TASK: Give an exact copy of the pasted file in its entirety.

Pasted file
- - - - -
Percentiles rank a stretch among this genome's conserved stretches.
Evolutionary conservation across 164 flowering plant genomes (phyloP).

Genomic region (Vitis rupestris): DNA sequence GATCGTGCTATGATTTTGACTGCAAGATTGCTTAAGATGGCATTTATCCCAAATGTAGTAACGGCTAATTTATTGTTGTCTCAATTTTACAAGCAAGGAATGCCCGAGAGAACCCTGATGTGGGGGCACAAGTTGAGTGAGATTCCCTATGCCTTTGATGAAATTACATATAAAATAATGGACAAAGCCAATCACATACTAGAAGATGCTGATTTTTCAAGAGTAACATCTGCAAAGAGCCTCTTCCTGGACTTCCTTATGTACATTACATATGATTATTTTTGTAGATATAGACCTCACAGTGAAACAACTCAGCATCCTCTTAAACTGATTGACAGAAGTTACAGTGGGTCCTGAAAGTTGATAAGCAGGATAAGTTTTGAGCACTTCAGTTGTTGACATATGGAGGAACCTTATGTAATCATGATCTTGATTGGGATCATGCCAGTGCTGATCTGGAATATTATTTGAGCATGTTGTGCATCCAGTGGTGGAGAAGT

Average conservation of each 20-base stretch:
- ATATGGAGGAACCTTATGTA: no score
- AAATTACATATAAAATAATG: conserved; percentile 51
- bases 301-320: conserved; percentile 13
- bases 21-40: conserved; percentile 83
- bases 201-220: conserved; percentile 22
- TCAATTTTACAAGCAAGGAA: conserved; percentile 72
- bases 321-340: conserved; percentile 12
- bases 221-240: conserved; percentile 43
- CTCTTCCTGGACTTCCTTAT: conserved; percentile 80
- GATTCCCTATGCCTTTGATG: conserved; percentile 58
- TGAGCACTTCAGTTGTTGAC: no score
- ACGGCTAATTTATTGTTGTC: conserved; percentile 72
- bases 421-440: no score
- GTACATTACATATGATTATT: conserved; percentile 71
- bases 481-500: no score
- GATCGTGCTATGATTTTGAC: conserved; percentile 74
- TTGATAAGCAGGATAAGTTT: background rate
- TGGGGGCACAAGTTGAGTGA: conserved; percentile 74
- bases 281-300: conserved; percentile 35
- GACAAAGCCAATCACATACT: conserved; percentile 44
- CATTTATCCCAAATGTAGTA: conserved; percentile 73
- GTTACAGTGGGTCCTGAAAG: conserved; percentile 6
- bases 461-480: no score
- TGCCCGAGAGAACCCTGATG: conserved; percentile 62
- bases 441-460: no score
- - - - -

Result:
Percentiles rank a stretch among this genome's conserved stretches.
Evolutionary conservation across 164 flowering plant genomes (phyloP).

Genomic region (Vitis rupestris): DNA sequence GATCGTGCTATGATTTTGACTGCAAGATTGCTTAAGATGGCATTTATCCCAAATGTAGTAACGGCTAATTTATTGTTGTCTCAATTTTACAAGCAAGGAATGCCCGAGAGAACCCTGATGTGGGGGCACAAGTTGAGTGAGATTCCCTATGCCTTTGATGAAATTACATATAAAATAATGGACAAAGCCAATCACATACTAGAAGATGCTGATTTTTCAAGAGTAACATCTGCAAAGAGCCTCTTCCTGGACTTCCTTATGTACATTACATATGATTATTTTTGTAGATATAGACCTCACAGTGAAACAACTCAGCATCCTCTTAAACTGATTGACAGAAGTTACAGTGGGTCCTGAAAGTTGATAAGCAGGATAAGTTTTGAGCACTTCAGTTGTTGACATATGGAGGAACCTTATGTAATCATGATCTTGATTGGGATCATGCCAGTGCTGATCTGGAATATTATTTGAGCATGTTGTGCATCCAGTGGTGGAGAAGT

Average conservation of each 20-base stretch:
- ATATGGAGGAACCTTATGTA: no score
- AAATTACATATAAAATAATG: conserved; percentile 51
- bases 301-320: conserved; percentile 13
- bases 21-40: conserved; percentile 83
- bases 201-220: conserved; percentile 22
- TCAATTTTACAAGCAAGGAA: conserved; percentile 72
- bases 321-340: conserved; percentile 12
- bases 221-240: conserved; percentile 43
- CTCTTCCTGGACTTCCTTAT: conserved; percentile 80
- GATTCCCTATGCCTTTGATG: conserved; percentile 58
- TGAGCACTTCAGTTGTTGAC: no score
- ACGGCTAATTTATTGTTGTC: conserved; percentile 72
- bases 421-440: no score
- GTACATTACATATGATTATT: conserved; percentile 71
- bases 481-500: no score
- GATCGTGCTATGATTTTGAC: conserved; percentile 74
- TTGATAAGCAGGATAAGTTT: background rate
- TGGGGGCACAAGTTGAGTGA: conserved; percentile 74
- bases 281-300: conserved; percentile 35
- GACAAAGCCAATCACATACT: conserved; percentile 44
- CATTTATCCCAAATGTAGTA: conserved; percentile 73
- GTTACAGTGGGTCCTGAAAG: conserved; percentile 6
- bases 461-480: no score
- TGCCCGAGAGAACCCTGATG: conserved; percentile 62
- bases 441-460: no score